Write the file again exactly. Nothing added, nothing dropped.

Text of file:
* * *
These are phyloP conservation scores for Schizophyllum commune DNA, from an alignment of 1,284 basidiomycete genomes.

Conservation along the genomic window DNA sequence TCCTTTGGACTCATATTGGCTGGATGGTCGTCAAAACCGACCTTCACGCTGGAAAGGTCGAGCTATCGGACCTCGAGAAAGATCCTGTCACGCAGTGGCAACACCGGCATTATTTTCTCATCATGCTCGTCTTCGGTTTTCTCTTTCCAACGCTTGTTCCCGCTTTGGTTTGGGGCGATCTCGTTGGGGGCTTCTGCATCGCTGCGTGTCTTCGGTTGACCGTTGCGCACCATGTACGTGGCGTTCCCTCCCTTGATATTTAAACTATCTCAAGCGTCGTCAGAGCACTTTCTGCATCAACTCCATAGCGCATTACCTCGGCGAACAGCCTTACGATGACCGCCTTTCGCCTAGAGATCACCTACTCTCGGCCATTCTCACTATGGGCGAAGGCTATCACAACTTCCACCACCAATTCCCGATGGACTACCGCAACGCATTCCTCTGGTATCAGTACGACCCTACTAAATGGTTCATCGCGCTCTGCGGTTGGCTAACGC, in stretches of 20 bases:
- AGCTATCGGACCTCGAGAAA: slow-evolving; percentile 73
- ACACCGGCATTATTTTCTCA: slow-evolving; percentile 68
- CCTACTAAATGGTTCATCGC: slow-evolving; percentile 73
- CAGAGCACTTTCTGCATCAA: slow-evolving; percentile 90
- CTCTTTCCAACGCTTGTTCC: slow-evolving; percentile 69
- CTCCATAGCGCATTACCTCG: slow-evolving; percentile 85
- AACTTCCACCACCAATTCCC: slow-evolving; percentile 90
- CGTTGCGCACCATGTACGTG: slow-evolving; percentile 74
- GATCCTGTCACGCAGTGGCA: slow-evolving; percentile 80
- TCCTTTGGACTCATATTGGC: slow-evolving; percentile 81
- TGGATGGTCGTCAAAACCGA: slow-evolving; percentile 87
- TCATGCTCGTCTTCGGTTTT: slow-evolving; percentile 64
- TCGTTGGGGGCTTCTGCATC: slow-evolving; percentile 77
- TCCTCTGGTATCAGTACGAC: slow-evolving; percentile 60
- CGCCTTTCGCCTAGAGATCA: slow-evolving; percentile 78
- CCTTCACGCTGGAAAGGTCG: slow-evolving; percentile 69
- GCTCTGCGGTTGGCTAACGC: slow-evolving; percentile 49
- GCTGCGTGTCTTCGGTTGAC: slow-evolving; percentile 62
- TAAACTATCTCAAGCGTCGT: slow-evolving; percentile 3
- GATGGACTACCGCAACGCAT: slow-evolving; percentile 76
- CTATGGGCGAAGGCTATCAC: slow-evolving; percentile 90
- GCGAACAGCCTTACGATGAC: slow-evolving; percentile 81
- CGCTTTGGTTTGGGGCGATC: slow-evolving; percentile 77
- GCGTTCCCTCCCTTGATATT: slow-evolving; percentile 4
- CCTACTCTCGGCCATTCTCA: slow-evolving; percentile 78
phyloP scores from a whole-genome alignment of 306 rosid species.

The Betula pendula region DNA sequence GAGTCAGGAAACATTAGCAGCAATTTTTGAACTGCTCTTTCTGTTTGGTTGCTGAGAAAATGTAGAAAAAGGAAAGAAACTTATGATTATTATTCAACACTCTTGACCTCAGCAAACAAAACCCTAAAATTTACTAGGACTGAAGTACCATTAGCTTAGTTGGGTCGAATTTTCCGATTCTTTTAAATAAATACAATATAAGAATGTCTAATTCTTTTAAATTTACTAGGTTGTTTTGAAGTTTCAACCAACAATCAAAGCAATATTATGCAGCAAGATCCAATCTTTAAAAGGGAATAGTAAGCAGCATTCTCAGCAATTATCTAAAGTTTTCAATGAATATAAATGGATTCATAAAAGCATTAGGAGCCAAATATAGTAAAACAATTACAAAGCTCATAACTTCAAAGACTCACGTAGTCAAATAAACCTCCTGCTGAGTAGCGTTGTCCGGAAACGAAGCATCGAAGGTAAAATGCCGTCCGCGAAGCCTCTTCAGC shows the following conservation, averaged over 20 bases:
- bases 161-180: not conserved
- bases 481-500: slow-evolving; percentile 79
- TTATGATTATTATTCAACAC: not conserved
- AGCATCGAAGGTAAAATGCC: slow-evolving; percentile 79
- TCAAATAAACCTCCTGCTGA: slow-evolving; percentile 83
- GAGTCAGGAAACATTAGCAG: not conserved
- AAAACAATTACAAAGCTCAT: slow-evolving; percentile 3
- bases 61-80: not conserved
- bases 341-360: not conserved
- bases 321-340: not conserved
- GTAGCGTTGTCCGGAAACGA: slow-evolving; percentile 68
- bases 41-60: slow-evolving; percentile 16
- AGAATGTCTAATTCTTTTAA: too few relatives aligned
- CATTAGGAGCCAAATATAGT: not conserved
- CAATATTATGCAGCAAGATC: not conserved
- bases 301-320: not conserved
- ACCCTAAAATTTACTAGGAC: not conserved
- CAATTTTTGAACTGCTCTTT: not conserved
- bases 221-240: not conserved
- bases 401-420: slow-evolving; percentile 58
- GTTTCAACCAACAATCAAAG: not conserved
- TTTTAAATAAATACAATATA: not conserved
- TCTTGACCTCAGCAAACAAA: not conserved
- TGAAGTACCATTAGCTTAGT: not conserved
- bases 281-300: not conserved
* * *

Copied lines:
These are phyloP conservation scores for Schizophyllum commune DNA, from an alignment of 1,284 basidiomycete genomes.

Conservation along the genomic window DNA sequence TCCTTTGGACTCATATTGGCTGGATGGTCGTCAAAACCGACCTTCACGCTGGAAAGGTCGAGCTATCGGACCTCGAGAAAGATCCTGTCACGCAGTGGCAACACCGGCATTATTTTCTCATCATGCTCGTCTTCGGTTTTCTCTTTCCAACGCTTGTTCCCGCTTTGGTTTGGGGCGATCTCGTTGGGGGCTTCTGCATCGCTGCGTGTCTTCGGTTGACCGTTGCGCACCATGTACGTGGCGTTCCCTCCCTTGATATTTAAACTATCTCAAGCGTCGTCAGAGCACTTTCTGCATCAACTCCATAGCGCATTACCTCGGCGAACAGCCTTACGATGACCGCCTTTCGCCTAGAGATCACCTACTCTCGGCCATTCTCACTATGGGCGAAGGCTATCACAACTTCCACCACCAATTCCCGATGGACTACCGCAACGCATTCCTCTGGTATCAGTACGACCCTACTAAATGGTTCATCGCGCTCTGCGGTTGGCTAACGC, in stretches of 20 bases:
- AGCTATCGGACCTCGAGAAA: slow-evolving; percentile 73
- ACACCGGCATTATTTTCTCA: slow-evolving; percentile 68
- CCTACTAAATGGTTCATCGC: slow-evolving; percentile 73
- CAGAGCACTTTCTGCATCAA: slow-evolving; percentile 90
- CTCTTTCCAACGCTTGTTCC: slow-evolving; percentile 69
- CTCCATAGCGCATTACCTCG: slow-evolving; percentile 85
- AACTTCCACCACCAATTCCC: slow-evolving; percentile 90
- CGTTGCGCACCATGTACGTG: slow-evolving; percentile 74
- GATCCTGTCACGCAGTGGCA: slow-evolving; percentile 80
- TCCTTTGGACTCATATTGGC: slow-evolving; percentile 81
- TGGATGGTCGTCAAAACCGA: slow-evolving; percentile 87
- TCATGCTCGTCTTCGGTTTT: slow-evolving; percentile 64
- TCGTTGGGGGCTTCTGCATC: slow-evolving; percentile 77
- TCCTCTGGTATCAGTACGAC: slow-evolving; percentile 60
- CGCCTTTCGCCTAGAGATCA: slow-evolving; percentile 78
- CCTTCACGCTGGAAAGGTCG: slow-evolving; percentile 69
- GCTCTGCGGTTGGCTAACGC: slow-evolving; percentile 49
- GCTGCGTGTCTTCGGTTGAC: slow-evolving; percentile 62
- TAAACTATCTCAAGCGTCGT: slow-evolving; percentile 3
- GATGGACTACCGCAACGCAT: slow-evolving; percentile 76
- CTATGGGCGAAGGCTATCAC: slow-evolving; percentile 90
- GCGAACAGCCTTACGATGAC: slow-evolving; percentile 81
- CGCTTTGGTTTGGGGCGATC: slow-evolving; percentile 77
- GCGTTCCCTCCCTTGATATT: slow-evolving; percentile 4
- CCTACTCTCGGCCATTCTCA: slow-evolving; percentile 78
phyloP scores from a whole-genome alignment of 306 rosid species.

The Betula pendula region DNA sequence GAGTCAGGAAACATTAGCAGCAATTTTTGAACTGCTCTTTCTGTTTGGTTGCTGAGAAAATGTAGAAAAAGGAAAGAAACTTATGATTATTATTCAACACTCTTGACCTCAGCAAACAAAACCCTAAAATTTACTAGGACTGAAGTACCATTAGCTTAGTTGGGTCGAATTTTCCGATTCTTTTAAATAAATACAATATAAGAATGTCTAATTCTTTTAAATTTACTAGGTTGTTTTGAAGTTTCAACCAACAATCAAAGCAATATTATGCAGCAAGATCCAATCTTTAAAAGGGAATAGTAAGCAGCATTCTCAGCAATTATCTAAAGTTTTCAATGAATATAAATGGATTCATAAAAGCATTAGGAGCCAAATATAGTAAAACAATTACAAAGCTCATAACTTCAAAGACTCACGTAGTCAAATAAACCTCCTGCTGAGTAGCGTTGTCCGGAAACGAAGCATCGAAGGTAAAATGCCGTCCGCGAAGCCTCTTCAGC shows the following conservation, averaged over 20 bases:
- bases 161-180: not conserved
- bases 481-500: slow-evolving; percentile 79
- TTATGATTATTATTCAACAC: not conserved
- AGCATCGAAGGTAAAATGCC: slow-evolving; percentile 79
- TCAAATAAACCTCCTGCTGA: slow-evolving; percentile 83
- GAGTCAGGAAACATTAGCAG: not conserved
- AAAACAATTACAAAGCTCAT: slow-evolving; percentile 3
- bases 61-80: not conserved
- bases 341-360: not conserved
- bases 321-340: not conserved
- GTAGCGTTGTCCGGAAACGA: slow-evolving; percentile 68
- bases 41-60: slow-evolving; percentile 16
- AGAATGTCTAATTCTTTTAA: too few relatives aligned
- CATTAGGAGCCAAATATAGT: not conserved
- CAATATTATGCAGCAAGATC: not conserved
- bases 301-320: not conserved
- ACCCTAAAATTTACTAGGAC: not conserved
- CAATTTTTGAACTGCTCTTT: not conserved
- bases 221-240: not conserved
- bases 401-420: slow-evolving; percentile 58
- GTTTCAACCAACAATCAAAG: not conserved
- TTTTAAATAAATACAATATA: not conserved
- TCTTGACCTCAGCAAACAAA: not conserved
- TGAAGTACCATTAGCTTAGT: not conserved
- bases 281-300: not conserved